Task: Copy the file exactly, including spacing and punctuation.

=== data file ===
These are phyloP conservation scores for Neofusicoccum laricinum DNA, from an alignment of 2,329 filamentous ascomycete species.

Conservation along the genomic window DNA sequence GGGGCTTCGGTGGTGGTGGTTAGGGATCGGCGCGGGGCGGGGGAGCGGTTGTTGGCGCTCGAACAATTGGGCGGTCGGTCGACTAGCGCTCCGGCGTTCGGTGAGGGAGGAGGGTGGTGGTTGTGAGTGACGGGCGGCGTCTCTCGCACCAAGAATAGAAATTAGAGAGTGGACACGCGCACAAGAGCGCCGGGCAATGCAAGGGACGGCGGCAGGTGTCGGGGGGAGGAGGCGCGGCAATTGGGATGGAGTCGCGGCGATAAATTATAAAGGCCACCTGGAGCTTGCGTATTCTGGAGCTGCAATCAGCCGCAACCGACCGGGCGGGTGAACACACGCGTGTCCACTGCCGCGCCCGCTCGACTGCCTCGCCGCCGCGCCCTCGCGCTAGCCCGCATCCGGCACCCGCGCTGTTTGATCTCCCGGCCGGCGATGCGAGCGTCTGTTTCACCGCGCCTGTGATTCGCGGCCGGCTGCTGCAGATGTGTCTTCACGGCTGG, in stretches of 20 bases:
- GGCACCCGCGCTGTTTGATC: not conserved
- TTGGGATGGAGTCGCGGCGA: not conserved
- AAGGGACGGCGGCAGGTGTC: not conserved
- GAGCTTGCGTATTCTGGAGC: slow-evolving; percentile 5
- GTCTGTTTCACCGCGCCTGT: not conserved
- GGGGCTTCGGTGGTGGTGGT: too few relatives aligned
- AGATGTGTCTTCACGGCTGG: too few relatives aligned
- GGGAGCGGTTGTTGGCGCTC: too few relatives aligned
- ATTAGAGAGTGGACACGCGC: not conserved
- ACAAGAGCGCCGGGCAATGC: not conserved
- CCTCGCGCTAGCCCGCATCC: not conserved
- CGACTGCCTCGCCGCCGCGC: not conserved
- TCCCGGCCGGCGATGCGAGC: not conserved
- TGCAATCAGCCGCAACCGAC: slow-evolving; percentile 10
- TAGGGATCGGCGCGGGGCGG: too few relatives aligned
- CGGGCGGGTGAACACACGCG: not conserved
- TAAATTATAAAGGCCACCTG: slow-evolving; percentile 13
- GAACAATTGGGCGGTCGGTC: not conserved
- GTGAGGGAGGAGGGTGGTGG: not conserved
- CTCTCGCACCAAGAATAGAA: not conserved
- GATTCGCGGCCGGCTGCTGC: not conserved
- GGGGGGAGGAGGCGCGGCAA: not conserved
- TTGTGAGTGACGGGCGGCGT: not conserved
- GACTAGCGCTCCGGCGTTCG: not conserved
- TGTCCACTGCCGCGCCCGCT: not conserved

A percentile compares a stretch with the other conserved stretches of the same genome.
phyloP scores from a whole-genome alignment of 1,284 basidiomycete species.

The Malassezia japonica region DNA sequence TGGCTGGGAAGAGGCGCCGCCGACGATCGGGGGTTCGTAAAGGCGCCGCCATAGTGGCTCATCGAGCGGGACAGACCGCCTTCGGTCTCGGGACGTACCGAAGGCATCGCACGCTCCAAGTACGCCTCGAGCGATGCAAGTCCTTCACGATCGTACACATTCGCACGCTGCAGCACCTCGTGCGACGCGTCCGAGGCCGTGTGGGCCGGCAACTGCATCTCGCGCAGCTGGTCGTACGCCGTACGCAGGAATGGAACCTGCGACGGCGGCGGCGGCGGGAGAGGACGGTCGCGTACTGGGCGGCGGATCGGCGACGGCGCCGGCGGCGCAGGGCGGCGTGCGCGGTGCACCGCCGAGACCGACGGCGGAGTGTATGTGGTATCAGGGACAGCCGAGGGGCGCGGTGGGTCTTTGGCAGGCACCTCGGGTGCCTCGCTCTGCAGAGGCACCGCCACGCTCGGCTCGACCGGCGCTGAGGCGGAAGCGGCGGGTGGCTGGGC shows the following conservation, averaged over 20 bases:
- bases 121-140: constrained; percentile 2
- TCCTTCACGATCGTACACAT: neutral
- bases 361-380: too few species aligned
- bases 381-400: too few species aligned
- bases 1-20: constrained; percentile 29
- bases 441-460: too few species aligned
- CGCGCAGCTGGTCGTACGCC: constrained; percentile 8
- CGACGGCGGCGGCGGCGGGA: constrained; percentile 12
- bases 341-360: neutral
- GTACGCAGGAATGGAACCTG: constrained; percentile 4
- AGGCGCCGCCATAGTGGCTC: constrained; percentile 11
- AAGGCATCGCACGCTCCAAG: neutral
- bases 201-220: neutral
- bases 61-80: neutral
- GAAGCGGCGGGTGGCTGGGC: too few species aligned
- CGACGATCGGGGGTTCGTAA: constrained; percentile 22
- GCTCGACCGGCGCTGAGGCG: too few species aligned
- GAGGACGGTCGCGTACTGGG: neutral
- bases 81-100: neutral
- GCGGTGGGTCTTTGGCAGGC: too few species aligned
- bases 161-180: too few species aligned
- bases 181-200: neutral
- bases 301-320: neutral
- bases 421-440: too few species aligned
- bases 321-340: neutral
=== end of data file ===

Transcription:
These are phyloP conservation scores for Neofusicoccum laricinum DNA, from an alignment of 2,329 filamentous ascomycete species.

Conservation along the genomic window DNA sequence GGGGCTTCGGTGGTGGTGGTTAGGGATCGGCGCGGGGCGGGGGAGCGGTTGTTGGCGCTCGAACAATTGGGCGGTCGGTCGACTAGCGCTCCGGCGTTCGGTGAGGGAGGAGGGTGGTGGTTGTGAGTGACGGGCGGCGTCTCTCGCACCAAGAATAGAAATTAGAGAGTGGACACGCGCACAAGAGCGCCGGGCAATGCAAGGGACGGCGGCAGGTGTCGGGGGGAGGAGGCGCGGCAATTGGGATGGAGTCGCGGCGATAAATTATAAAGGCCACCTGGAGCTTGCGTATTCTGGAGCTGCAATCAGCCGCAACCGACCGGGCGGGTGAACACACGCGTGTCCACTGCCGCGCCCGCTCGACTGCCTCGCCGCCGCGCCCTCGCGCTAGCCCGCATCCGGCACCCGCGCTGTTTGATCTCCCGGCCGGCGATGCGAGCGTCTGTTTCACCGCGCCTGTGATTCGCGGCCGGCTGCTGCAGATGTGTCTTCACGGCTGG, in stretches of 20 bases:
- GGCACCCGCGCTGTTTGATC: not conserved
- TTGGGATGGAGTCGCGGCGA: not conserved
- AAGGGACGGCGGCAGGTGTC: not conserved
- GAGCTTGCGTATTCTGGAGC: slow-evolving; percentile 5
- GTCTGTTTCACCGCGCCTGT: not conserved
- GGGGCTTCGGTGGTGGTGGT: too few relatives aligned
- AGATGTGTCTTCACGGCTGG: too few relatives aligned
- GGGAGCGGTTGTTGGCGCTC: too few relatives aligned
- ATTAGAGAGTGGACACGCGC: not conserved
- ACAAGAGCGCCGGGCAATGC: not conserved
- CCTCGCGCTAGCCCGCATCC: not conserved
- CGACTGCCTCGCCGCCGCGC: not conserved
- TCCCGGCCGGCGATGCGAGC: not conserved
- TGCAATCAGCCGCAACCGAC: slow-evolving; percentile 10
- TAGGGATCGGCGCGGGGCGG: too few relatives aligned
- CGGGCGGGTGAACACACGCG: not conserved
- TAAATTATAAAGGCCACCTG: slow-evolving; percentile 13
- GAACAATTGGGCGGTCGGTC: not conserved
- GTGAGGGAGGAGGGTGGTGG: not conserved
- CTCTCGCACCAAGAATAGAA: not conserved
- GATTCGCGGCCGGCTGCTGC: not conserved
- GGGGGGAGGAGGCGCGGCAA: not conserved
- TTGTGAGTGACGGGCGGCGT: not conserved
- GACTAGCGCTCCGGCGTTCG: not conserved
- TGTCCACTGCCGCGCCCGCT: not conserved

A percentile compares a stretch with the other conserved stretches of the same genome.
phyloP scores from a whole-genome alignment of 1,284 basidiomycete species.

The Malassezia japonica region DNA sequence TGGCTGGGAAGAGGCGCCGCCGACGATCGGGGGTTCGTAAAGGCGCCGCCATAGTGGCTCATCGAGCGGGACAGACCGCCTTCGGTCTCGGGACGTACCGAAGGCATCGCACGCTCCAAGTACGCCTCGAGCGATGCAAGTCCTTCACGATCGTACACATTCGCACGCTGCAGCACCTCGTGCGACGCGTCCGAGGCCGTGTGGGCCGGCAACTGCATCTCGCGCAGCTGGTCGTACGCCGTACGCAGGAATGGAACCTGCGACGGCGGCGGCGGCGGGAGAGGACGGTCGCGTACTGGGCGGCGGATCGGCGACGGCGCCGGCGGCGCAGGGCGGCGTGCGCGGTGCACCGCCGAGACCGACGGCGGAGTGTATGTGGTATCAGGGACAGCCGAGGGGCGCGGTGGGTCTTTGGCAGGCACCTCGGGTGCCTCGCTCTGCAGAGGCACCGCCACGCTCGGCTCGACCGGCGCTGAGGCGGAAGCGGCGGGTGGCTGGGC shows the following conservation, averaged over 20 bases:
- bases 121-140: constrained; percentile 2
- TCCTTCACGATCGTACACAT: neutral
- bases 361-380: too few species aligned
- bases 381-400: too few species aligned
- bases 1-20: constrained; percentile 29
- bases 441-460: too few species aligned
- CGCGCAGCTGGTCGTACGCC: constrained; percentile 8
- CGACGGCGGCGGCGGCGGGA: constrained; percentile 12
- bases 341-360: neutral
- GTACGCAGGAATGGAACCTG: constrained; percentile 4
- AGGCGCCGCCATAGTGGCTC: constrained; percentile 11
- AAGGCATCGCACGCTCCAAG: neutral
- bases 201-220: neutral
- bases 61-80: neutral
- GAAGCGGCGGGTGGCTGGGC: too few species aligned
- CGACGATCGGGGGTTCGTAA: constrained; percentile 22
- GCTCGACCGGCGCTGAGGCG: too few species aligned
- GAGGACGGTCGCGTACTGGG: neutral
- bases 81-100: neutral
- GCGGTGGGTCTTTGGCAGGC: too few species aligned
- bases 161-180: too few species aligned
- bases 181-200: neutral
- bases 301-320: neutral
- bases 421-440: too few species aligned
- bases 321-340: neutral